# Necessity and sufficiency

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In logic, necessity and sufficiency are terms used to describe a conditional or implicational relationship between statements. For example, in the conditional statement "If P then Q", we say that "Q is necessary for P" because P cannot be true unless Q is true. Similarly, we say that "P is sufficient for Q" because P being true always implies that Q is true, but P not being true does not always imply that Q is not true.[1]

The assertion that a statement is a "necessary and sufficient" condition of another means that the former statement is true if and only if the latter is true. That is, the two statements must be either simultaneously true or simultaneously false.[2][3][4]

In ordinary English, "necessary" and "sufficient" indicate relations between conditions or states of affairs, not statements. Being a male sibling is a necessary and sufficient condition for being a brother.

## Definitions

In the conditional statement, "if S, then N", the expression represented by S is called the antecedent and the expression represented by N is called the consequent. This conditional statement may be written in many equivalent ways, for instance, "N if S", "S only if N", "S implies N", "N is implied by S", SN , SN, or "N whenever S".[5]

In the above situation, we also say that N is a necessary condition for S. In common language this is saying that if the conditional statement is a true statement, then the consequent N must be true if S may at all be true (see "truth table" immediately below). Phrased differently, the antecedent S cannot be true without N being true. For example, in order for someone to be called Socrates, it is necessary for that someone to be Named.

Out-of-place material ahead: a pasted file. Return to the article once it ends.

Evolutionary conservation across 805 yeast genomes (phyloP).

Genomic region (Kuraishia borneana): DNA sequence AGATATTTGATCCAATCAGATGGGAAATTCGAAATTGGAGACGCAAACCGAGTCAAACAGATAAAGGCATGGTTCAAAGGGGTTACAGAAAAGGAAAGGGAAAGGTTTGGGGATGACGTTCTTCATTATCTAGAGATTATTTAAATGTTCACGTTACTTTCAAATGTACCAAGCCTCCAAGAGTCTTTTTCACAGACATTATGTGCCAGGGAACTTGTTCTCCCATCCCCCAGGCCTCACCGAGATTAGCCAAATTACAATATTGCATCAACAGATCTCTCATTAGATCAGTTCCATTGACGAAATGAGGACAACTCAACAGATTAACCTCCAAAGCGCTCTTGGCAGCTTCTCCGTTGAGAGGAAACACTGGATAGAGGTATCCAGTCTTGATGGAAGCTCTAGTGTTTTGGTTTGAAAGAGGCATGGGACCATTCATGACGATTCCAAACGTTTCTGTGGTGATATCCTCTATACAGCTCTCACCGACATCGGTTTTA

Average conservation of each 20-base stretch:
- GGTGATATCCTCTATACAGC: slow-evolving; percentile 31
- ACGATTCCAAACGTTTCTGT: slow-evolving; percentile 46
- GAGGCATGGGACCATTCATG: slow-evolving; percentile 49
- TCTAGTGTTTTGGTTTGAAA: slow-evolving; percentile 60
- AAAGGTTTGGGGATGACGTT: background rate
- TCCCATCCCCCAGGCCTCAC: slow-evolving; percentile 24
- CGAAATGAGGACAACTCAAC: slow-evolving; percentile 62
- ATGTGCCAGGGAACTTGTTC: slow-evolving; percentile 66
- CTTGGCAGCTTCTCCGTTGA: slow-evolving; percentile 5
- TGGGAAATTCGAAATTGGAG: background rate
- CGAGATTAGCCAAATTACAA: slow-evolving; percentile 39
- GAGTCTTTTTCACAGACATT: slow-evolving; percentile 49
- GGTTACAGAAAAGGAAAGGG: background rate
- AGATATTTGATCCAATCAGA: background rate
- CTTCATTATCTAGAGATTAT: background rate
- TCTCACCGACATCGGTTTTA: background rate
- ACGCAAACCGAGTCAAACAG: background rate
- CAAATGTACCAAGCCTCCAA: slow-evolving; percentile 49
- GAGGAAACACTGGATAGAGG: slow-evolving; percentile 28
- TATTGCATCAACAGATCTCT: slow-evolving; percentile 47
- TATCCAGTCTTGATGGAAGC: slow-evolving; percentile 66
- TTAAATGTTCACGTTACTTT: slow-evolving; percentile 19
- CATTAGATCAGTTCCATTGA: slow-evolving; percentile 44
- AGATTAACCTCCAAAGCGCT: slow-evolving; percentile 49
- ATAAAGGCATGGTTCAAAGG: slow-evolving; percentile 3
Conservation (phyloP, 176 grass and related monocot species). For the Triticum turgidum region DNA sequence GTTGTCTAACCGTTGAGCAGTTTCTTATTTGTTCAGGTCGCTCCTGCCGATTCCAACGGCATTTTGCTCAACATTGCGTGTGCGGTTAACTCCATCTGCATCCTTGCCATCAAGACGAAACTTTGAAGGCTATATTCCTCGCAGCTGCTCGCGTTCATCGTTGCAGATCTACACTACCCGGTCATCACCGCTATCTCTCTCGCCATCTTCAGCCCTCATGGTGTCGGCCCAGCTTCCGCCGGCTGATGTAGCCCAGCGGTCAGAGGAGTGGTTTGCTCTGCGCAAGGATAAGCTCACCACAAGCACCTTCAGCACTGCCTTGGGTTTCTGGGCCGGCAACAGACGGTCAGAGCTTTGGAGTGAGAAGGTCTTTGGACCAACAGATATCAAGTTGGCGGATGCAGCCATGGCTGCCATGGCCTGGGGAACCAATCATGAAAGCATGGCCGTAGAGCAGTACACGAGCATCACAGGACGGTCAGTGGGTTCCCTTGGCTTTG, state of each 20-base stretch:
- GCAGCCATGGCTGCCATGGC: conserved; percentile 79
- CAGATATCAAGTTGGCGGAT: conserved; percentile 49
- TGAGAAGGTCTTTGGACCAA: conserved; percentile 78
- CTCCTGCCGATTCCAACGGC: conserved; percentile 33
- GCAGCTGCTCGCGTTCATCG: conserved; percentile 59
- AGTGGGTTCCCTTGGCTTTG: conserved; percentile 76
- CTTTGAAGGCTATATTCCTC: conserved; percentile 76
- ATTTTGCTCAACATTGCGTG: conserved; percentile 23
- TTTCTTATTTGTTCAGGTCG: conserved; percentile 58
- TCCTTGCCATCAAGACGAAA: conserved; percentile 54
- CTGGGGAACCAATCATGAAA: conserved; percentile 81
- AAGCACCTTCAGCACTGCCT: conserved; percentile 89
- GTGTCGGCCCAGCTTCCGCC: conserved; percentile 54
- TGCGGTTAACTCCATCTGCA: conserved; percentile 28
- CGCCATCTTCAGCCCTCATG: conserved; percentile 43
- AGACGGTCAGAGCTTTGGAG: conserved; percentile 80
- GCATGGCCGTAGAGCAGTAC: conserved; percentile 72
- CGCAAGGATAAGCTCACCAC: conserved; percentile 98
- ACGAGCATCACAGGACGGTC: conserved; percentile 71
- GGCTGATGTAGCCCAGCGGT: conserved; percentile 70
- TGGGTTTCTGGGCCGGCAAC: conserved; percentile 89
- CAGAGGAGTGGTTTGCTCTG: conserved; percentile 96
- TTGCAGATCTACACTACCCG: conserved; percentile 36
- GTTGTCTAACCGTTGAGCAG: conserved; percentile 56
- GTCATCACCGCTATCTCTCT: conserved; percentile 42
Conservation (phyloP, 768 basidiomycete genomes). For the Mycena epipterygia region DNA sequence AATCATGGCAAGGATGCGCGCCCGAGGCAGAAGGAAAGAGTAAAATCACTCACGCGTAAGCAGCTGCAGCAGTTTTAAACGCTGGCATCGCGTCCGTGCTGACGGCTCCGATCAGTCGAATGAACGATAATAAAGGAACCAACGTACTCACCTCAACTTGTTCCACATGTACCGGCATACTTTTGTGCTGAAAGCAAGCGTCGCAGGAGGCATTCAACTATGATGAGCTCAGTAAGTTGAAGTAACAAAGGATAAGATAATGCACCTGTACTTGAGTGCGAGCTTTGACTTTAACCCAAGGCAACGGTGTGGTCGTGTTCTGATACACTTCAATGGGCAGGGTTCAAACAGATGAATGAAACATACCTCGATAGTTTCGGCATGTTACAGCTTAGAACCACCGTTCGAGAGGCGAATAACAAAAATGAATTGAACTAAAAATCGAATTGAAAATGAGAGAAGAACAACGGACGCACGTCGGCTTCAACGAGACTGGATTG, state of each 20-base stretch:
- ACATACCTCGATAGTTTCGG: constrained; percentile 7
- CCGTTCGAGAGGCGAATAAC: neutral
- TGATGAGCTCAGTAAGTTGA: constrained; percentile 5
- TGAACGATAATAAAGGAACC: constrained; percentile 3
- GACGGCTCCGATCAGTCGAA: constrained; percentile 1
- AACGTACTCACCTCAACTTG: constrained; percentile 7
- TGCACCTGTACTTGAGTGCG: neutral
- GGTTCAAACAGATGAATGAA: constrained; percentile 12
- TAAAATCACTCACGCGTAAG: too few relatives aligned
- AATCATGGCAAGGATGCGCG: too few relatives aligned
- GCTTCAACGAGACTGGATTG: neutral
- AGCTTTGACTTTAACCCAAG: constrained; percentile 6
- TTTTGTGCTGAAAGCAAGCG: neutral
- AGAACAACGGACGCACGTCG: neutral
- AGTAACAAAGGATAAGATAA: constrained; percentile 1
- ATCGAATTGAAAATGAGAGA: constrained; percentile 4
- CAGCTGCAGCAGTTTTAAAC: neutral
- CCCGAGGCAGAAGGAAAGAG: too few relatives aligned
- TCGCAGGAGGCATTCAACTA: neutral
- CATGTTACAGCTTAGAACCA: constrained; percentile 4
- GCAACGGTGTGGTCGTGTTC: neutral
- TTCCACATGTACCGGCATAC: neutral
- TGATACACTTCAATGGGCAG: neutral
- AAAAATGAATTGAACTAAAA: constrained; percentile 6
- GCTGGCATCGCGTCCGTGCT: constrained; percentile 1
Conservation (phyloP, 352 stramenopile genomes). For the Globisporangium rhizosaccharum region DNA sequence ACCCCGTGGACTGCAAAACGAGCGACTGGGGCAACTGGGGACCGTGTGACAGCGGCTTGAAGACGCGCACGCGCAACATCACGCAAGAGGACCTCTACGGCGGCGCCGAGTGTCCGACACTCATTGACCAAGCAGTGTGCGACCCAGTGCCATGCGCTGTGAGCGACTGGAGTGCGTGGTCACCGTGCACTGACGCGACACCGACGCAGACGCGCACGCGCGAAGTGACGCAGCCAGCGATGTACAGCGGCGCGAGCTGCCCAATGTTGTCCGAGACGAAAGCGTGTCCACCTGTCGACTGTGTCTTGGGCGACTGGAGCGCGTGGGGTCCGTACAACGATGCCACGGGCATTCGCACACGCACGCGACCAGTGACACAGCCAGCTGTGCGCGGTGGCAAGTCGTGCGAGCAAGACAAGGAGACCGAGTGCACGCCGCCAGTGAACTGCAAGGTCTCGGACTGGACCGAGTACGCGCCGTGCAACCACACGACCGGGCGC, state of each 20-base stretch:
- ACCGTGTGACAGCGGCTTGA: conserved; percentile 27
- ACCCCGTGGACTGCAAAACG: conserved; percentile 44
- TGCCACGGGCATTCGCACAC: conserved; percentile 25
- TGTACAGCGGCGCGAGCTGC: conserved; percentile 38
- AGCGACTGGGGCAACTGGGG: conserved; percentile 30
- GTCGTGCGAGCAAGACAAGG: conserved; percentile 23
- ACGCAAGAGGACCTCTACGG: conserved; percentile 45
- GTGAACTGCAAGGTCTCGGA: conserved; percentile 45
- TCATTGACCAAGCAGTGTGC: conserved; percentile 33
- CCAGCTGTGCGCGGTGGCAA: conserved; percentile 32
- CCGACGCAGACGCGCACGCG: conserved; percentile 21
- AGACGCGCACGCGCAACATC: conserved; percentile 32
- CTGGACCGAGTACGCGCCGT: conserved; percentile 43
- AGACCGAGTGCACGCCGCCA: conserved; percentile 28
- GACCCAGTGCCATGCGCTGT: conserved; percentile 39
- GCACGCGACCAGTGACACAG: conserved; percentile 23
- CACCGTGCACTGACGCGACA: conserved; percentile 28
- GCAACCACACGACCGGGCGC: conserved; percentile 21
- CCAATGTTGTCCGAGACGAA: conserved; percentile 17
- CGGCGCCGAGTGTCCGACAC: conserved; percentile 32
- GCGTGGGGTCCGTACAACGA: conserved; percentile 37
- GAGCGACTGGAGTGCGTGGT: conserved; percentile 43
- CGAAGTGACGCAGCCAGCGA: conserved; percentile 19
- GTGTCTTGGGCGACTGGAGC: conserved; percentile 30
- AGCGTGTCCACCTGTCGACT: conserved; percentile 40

We also say that S is a sufficient condition for N. Consider the truth table again. If the conditional statement is true, then if S is true, N must be true; whereas if the conditional statement is true and N is true, then S may be true or be false. In common terms, "S guarantees N". Continuing the example, knowing that someone is called Socrates is sufficient to know that someone has a Name.

A necessary and sufficient condition requires that both of the implications ${\displaystyle S\Rightarrow N}$ and ${\displaystyle N\Rightarrow S}$ (which can also be written as ${\displaystyle S\Leftarrow N}$) hold. From the first of these we see that S is a sufficient condition for N, and from the second that S is a necessary condition for N. This is expressed as "S is necessary and sufficient for N ", "S if and only if N ", or ${\displaystyle S\Leftrightarrow N}$.